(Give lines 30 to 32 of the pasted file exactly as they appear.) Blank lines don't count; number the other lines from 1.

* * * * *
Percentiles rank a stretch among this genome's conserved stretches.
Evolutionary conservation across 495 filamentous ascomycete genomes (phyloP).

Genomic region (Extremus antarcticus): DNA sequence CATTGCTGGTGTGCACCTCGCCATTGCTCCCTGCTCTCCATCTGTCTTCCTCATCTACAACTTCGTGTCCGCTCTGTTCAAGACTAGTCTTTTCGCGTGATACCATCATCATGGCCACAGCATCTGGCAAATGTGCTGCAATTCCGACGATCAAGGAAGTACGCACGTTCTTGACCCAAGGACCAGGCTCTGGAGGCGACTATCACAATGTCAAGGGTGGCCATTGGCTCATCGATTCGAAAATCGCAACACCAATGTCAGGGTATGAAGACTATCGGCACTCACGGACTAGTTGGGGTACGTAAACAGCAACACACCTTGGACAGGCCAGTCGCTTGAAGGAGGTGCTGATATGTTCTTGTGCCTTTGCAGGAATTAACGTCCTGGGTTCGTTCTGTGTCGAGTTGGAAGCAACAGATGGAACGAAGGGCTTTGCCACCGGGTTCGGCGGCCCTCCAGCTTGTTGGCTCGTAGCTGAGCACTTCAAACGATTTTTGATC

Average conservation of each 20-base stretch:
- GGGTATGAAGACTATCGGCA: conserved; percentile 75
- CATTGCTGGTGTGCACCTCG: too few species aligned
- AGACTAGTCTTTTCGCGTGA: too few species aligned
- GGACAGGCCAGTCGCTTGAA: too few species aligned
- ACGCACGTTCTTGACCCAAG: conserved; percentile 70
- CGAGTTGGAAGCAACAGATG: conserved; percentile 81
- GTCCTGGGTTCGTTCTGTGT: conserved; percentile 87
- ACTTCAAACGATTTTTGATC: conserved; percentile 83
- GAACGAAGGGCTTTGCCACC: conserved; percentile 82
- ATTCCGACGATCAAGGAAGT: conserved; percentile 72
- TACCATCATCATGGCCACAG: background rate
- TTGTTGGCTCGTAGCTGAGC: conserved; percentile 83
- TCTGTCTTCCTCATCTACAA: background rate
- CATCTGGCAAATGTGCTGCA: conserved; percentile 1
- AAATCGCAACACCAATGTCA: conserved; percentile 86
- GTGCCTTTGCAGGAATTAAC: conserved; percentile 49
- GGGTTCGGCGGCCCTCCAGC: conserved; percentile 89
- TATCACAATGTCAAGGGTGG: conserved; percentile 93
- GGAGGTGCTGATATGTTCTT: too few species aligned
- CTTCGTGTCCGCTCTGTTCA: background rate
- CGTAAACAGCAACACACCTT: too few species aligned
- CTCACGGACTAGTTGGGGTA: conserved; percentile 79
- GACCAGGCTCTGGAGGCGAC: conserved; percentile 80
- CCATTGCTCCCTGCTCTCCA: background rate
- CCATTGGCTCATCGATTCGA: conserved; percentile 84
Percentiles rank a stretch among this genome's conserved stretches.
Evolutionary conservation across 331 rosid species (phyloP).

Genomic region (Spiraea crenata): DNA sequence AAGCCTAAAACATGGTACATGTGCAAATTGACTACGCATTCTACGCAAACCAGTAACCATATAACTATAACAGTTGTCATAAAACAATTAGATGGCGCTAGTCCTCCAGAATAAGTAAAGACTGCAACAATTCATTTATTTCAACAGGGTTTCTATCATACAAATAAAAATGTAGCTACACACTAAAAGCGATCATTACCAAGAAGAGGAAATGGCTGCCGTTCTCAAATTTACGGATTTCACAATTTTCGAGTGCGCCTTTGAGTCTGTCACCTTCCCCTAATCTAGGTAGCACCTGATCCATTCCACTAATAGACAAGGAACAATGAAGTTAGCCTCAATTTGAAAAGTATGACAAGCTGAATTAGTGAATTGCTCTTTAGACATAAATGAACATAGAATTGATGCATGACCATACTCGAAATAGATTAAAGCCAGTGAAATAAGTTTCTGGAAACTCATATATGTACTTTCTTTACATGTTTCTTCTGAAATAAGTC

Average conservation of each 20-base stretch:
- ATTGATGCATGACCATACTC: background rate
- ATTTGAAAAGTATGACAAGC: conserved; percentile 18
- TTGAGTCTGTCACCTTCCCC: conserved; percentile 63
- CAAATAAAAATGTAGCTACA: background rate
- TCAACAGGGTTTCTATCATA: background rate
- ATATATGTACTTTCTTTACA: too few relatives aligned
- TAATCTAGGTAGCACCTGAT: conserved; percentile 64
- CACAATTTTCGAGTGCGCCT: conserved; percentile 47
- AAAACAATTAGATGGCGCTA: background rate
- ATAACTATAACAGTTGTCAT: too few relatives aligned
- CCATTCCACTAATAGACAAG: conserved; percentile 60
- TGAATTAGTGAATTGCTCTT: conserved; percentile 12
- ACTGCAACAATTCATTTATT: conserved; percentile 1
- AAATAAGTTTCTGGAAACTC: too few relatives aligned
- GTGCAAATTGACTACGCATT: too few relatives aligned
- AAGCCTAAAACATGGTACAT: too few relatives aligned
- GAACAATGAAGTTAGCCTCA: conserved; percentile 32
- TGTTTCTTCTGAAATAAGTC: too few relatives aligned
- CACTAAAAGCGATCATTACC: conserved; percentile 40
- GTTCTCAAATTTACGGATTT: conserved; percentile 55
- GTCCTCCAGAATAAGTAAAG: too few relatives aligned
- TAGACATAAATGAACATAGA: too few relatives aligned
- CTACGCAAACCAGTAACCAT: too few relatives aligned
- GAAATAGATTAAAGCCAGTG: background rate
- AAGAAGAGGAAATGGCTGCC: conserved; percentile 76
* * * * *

Percentiles rank a stretch among this genome's conserved stretches.
Evolutionary conservation across 331 rosid species (phyloP).

Genomic region (Spiraea crenata): DNA sequence AAGCCTAAAACATGGTACATGTGCAAATTGACTACGCATTCTACGCAAACCAGTAACCATATAACTATAACAGTTGTCATAAAACAATTAGATGGCGCTAGTCCTCCAGAATAAGTAAAGACTGCAACAATTCATTTATTTCAACAGGGTTTCTATCATACAAATAAAAATGTAGCTACACACTAAAAGCGATCATTACCAAGAAGAGGAAATGGCTGCCGTTCTCAAATTTACGGATTTCACAATTTTCGAGTGCGCCTTTGAGTCTGTCACCTTCCCCTAATCTAGGTAGCACCTGATCCATTCCACTAATAGACAAGGAACAATGAAGTTAGCCTCAATTTGAAAAGTATGACAAGCTGAATTAGTGAATTGCTCTTTAGACATAAATGAACATAGAATTGATGCATGACCATACTCGAAATAGATTAAAGCCAGTGAAATAAGTTTCTGGAAACTCATATATGTACTTTCTTTACATGTTTCTTCTGAAATAAGTC